These past few weeks, starting the program, I’ve been doing a lot of thinking about the biases and perspectives I’ll be bringing into my classroom and pedagogy. The UVic Teacher Ed. Competency Guide asks us to consider questions around this idea, wishing us to introspect around how our intersections will shape the sort of educators we will be (p. 7).
But I think beyond that, what I am more interested in is the question of how I can engage and support my future students in being empathic, community- and justice- minded folks (and how I can sit with and continue to support students wholly uninterested in such issues).

One of the reasons I’ve been ruminating on this subject is our Teaching Social Studies class, where we have been talking about how to best facilitate a classroom where its occupants are faced with a world struggling with the effects of catastrophic climate change. It has been such a treat spending my Wednesdays at Vic High, especially since my first day there began with a Politics 12 class that was organizing a Climate Emergency Assembly. I got to observe youth self-organize, make mistakes, question best practices, and practice holding each other accountable. On my second day, I was able to attend the assembly itself, and experience their activism first hand.

Going to the climate strike on September 27th culminated in a lot of emotions that I found myself processing while marching. As a future educator, I felt camaraderie with all the other teachers there, especially the ones that had brought groups of their students down to the strike. As an environmental activist that used to do a lot of direct action work, I felt like my intention had shifted in being in a space such as that one, from loud chaotic outrage to a community-oriented responsibility in being an adult and taking care of others. It was really curious to feel and to sit with.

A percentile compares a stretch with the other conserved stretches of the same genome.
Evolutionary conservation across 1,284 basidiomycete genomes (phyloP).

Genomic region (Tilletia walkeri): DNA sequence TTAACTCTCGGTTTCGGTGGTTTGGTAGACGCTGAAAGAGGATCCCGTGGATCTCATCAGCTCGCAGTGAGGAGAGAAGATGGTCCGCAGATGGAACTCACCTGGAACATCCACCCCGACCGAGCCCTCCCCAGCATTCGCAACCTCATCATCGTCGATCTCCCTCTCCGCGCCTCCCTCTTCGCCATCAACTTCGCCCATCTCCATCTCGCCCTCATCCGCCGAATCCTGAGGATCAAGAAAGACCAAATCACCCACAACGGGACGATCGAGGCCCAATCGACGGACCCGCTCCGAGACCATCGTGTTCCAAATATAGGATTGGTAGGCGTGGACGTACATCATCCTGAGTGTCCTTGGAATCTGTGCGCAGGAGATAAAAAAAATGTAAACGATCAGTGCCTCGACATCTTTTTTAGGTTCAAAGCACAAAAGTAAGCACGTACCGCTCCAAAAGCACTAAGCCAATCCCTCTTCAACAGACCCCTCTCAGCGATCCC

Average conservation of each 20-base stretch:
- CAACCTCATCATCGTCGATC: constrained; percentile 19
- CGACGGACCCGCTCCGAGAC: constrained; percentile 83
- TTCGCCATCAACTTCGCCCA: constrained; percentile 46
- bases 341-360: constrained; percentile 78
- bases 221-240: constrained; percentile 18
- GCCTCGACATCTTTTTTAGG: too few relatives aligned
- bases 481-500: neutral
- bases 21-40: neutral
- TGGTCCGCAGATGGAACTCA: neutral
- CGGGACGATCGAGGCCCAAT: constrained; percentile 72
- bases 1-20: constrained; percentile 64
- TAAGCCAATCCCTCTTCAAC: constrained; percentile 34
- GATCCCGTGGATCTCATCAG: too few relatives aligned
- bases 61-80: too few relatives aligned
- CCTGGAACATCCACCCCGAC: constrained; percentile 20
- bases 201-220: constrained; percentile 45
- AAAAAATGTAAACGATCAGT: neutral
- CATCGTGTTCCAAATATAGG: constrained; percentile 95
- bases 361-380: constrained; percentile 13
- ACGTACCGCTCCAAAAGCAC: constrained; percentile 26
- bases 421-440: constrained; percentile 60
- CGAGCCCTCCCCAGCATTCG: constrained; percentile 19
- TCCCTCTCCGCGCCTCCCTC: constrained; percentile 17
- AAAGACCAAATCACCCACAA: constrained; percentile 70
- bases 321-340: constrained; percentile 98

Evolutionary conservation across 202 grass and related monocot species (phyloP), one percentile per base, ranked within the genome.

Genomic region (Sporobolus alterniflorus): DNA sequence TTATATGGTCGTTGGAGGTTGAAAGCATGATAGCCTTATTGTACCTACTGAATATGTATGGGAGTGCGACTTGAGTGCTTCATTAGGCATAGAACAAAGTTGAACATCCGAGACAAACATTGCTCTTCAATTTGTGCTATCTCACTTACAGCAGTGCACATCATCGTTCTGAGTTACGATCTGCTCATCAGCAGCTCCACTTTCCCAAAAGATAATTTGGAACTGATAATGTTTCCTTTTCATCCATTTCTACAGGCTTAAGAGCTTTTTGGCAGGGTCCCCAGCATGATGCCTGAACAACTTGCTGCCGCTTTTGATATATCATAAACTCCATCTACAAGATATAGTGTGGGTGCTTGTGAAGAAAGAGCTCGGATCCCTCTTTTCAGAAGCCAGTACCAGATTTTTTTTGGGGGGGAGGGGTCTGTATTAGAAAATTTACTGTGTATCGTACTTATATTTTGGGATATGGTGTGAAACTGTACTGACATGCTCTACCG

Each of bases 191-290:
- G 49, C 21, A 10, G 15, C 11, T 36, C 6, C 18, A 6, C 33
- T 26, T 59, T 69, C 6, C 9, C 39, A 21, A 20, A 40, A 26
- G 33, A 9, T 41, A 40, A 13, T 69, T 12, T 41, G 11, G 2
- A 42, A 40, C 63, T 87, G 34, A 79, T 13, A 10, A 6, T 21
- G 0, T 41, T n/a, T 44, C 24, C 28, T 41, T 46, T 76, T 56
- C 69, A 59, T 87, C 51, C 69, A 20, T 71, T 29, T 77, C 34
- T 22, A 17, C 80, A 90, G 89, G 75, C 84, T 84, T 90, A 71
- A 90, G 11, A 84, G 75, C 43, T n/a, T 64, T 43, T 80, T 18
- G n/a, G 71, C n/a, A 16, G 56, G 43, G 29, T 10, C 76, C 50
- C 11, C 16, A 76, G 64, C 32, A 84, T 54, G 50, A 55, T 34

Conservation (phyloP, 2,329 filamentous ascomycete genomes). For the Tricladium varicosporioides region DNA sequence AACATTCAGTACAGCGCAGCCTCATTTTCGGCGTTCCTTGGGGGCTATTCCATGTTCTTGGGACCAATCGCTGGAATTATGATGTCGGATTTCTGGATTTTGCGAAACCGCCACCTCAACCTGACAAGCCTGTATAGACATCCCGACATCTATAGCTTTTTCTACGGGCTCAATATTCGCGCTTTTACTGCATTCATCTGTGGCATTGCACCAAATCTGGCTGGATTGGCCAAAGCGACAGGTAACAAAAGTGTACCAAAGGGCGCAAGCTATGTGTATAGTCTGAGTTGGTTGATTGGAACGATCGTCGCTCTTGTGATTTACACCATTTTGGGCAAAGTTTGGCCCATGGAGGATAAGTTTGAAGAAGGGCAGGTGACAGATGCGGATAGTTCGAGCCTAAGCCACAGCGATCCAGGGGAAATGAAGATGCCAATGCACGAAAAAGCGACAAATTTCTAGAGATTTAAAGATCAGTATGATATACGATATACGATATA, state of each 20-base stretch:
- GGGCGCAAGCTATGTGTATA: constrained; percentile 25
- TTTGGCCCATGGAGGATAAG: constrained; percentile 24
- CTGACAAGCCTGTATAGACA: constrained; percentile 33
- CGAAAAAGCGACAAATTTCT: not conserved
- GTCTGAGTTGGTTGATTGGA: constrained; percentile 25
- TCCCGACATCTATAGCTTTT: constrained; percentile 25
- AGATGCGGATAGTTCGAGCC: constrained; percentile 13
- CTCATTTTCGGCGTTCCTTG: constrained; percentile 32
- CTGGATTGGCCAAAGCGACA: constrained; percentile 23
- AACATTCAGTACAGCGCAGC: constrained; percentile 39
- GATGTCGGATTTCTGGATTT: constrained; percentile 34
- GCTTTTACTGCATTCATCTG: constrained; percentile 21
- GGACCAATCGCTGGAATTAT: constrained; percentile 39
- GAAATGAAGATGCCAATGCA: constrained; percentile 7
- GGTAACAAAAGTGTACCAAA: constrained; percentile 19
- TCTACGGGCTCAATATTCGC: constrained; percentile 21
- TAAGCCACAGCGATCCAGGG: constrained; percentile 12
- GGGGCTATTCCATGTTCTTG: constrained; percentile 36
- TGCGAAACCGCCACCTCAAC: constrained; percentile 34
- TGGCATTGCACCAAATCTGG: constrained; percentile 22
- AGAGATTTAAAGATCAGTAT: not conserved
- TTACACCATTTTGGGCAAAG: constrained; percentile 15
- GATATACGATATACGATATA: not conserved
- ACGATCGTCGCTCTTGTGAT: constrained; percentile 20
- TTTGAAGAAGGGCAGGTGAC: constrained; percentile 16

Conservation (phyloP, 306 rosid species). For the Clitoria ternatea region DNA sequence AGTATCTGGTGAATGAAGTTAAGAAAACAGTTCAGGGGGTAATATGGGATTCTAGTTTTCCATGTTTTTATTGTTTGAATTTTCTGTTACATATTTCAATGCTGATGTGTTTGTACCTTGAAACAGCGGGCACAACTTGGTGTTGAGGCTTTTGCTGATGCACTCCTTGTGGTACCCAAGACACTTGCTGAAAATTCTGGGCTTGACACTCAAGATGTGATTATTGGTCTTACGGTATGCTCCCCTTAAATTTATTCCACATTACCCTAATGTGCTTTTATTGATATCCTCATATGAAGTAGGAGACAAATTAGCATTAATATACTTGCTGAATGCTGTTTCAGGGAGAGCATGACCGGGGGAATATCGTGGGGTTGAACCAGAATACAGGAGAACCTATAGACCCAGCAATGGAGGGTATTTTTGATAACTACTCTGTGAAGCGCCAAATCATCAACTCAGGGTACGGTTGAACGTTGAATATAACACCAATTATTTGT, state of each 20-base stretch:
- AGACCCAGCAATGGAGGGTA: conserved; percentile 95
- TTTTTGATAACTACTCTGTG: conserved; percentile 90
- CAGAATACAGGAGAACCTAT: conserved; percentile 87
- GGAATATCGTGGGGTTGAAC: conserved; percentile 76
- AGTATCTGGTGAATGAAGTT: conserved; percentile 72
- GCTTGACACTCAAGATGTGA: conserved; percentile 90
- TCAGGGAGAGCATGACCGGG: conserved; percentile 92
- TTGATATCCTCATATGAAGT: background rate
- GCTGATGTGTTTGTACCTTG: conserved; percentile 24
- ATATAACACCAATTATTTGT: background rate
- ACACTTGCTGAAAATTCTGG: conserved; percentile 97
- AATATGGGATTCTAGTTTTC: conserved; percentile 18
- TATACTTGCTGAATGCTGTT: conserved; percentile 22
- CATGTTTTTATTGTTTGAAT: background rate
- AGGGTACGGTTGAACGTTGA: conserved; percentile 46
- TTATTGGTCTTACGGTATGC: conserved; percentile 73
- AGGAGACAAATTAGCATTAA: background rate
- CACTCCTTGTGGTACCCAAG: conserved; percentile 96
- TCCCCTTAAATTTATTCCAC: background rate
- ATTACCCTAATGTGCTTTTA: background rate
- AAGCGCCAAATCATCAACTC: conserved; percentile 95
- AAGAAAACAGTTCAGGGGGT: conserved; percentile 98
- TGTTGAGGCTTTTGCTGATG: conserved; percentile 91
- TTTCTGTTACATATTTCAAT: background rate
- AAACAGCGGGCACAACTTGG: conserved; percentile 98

Looking around and seeing so many youth and children at the strike, obviously missing school and other day-time commitments to be there, I felt a deep mixture of guilt, pride and also second hand grief for their futures. It reminded me that my intention in becoming an educator is wholly shaped by my longing to support and empower young people, and I also felt excitement at all these future (complicated) possibilities.

I think, in conclusion, I’m deciding that these questions will be best answered by looking to my students to see what sort of bias disclosure and activism support they want from me. Obviously the answer isn’t as clear cut as that, but I’m excited for a career which will be full of me making mistakes and learning best practices as I go.

Works Cited:
Bell, D., Elsner, S., Hopper, T., Robertson, K., & Sanford, K. (2019). Teacher Education Program Competencies: A Guide [PDF File].

Vic High Climate Action Instagram [@vichighclimateaction]. (2019, Sept 29). Retrieved from